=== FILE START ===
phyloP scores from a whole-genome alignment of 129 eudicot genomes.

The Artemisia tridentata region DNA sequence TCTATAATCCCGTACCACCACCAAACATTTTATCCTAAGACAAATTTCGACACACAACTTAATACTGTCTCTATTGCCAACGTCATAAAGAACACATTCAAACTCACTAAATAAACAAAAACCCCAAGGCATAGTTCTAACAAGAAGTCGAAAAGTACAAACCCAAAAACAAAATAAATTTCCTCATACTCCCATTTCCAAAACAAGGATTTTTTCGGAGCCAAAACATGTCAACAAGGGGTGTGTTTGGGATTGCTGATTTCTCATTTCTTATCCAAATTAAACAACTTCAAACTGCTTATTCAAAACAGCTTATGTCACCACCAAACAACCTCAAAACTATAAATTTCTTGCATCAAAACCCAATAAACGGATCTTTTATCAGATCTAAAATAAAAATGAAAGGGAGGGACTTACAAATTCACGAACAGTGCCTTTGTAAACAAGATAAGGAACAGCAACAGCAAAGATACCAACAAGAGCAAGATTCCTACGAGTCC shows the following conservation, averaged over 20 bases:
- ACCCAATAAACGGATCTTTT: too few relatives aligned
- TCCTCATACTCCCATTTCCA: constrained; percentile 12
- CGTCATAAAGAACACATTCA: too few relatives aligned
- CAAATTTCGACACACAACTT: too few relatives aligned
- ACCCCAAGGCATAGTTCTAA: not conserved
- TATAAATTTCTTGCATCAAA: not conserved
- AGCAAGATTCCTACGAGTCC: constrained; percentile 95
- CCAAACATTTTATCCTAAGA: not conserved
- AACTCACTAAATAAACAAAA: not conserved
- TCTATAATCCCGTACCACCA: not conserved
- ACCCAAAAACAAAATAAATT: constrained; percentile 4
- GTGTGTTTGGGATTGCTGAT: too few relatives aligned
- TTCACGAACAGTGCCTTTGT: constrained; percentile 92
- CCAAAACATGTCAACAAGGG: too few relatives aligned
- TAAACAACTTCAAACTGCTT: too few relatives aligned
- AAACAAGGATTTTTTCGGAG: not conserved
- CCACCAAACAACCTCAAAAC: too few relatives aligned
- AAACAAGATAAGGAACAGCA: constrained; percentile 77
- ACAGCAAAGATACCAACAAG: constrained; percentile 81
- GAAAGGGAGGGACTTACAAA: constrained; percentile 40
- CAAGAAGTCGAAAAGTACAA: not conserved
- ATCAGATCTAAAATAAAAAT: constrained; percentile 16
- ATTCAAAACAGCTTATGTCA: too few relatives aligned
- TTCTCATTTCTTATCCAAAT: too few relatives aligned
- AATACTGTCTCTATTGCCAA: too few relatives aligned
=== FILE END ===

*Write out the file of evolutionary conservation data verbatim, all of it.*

phyloP scores from a whole-genome alignment of 129 eudicot genomes.

The Artemisia tridentata region DNA sequence TCTATAATCCCGTACCACCACCAAACATTTTATCCTAAGACAAATTTCGACACACAACTTAATACTGTCTCTATTGCCAACGTCATAAAGAACACATTCAAACTCACTAAATAAACAAAAACCCCAAGGCATAGTTCTAACAAGAAGTCGAAAAGTACAAACCCAAAAACAAAATAAATTTCCTCATACTCCCATTTCCAAAACAAGGATTTTTTCGGAGCCAAAACATGTCAACAAGGGGTGTGTTTGGGATTGCTGATTTCTCATTTCTTATCCAAATTAAACAACTTCAAACTGCTTATTCAAAACAGCTTATGTCACCACCAAACAACCTCAAAACTATAAATTTCTTGCATCAAAACCCAATAAACGGATCTTTTATCAGATCTAAAATAAAAATGAAAGGGAGGGACTTACAAATTCACGAACAGTGCCTTTGTAAACAAGATAAGGAACAGCAACAGCAAAGATACCAACAAGAGCAAGATTCCTACGAGTCC shows the following conservation, averaged over 20 bases:
- ACCCAATAAACGGATCTTTT: too few relatives aligned
- TCCTCATACTCCCATTTCCA: constrained; percentile 12
- CGTCATAAAGAACACATTCA: too few relatives aligned
- CAAATTTCGACACACAACTT: too few relatives aligned
- ACCCCAAGGCATAGTTCTAA: not conserved
- TATAAATTTCTTGCATCAAA: not conserved
- AGCAAGATTCCTACGAGTCC: constrained; percentile 95
- CCAAACATTTTATCCTAAGA: not conserved
- AACTCACTAAATAAACAAAA: not conserved
- TCTATAATCCCGTACCACCA: not conserved
- ACCCAAAAACAAAATAAATT: constrained; percentile 4
- GTGTGTTTGGGATTGCTGAT: too few relatives aligned
- TTCACGAACAGTGCCTTTGT: constrained; percentile 92
- CCAAAACATGTCAACAAGGG: too few relatives aligned
- TAAACAACTTCAAACTGCTT: too few relatives aligned
- AAACAAGGATTTTTTCGGAG: not conserved
- CCACCAAACAACCTCAAAAC: too few relatives aligned
- AAACAAGATAAGGAACAGCA: constrained; percentile 77
- ACAGCAAAGATACCAACAAG: constrained; percentile 81
- GAAAGGGAGGGACTTACAAA: constrained; percentile 40
- CAAGAAGTCGAAAAGTACAA: not conserved
- ATCAGATCTAAAATAAAAAT: constrained; percentile 16
- ATTCAAAACAGCTTATGTCA: too few relatives aligned
- TTCTCATTTCTTATCCAAAT: too few relatives aligned
- AATACTGTCTCTATTGCCAA: too few relatives aligned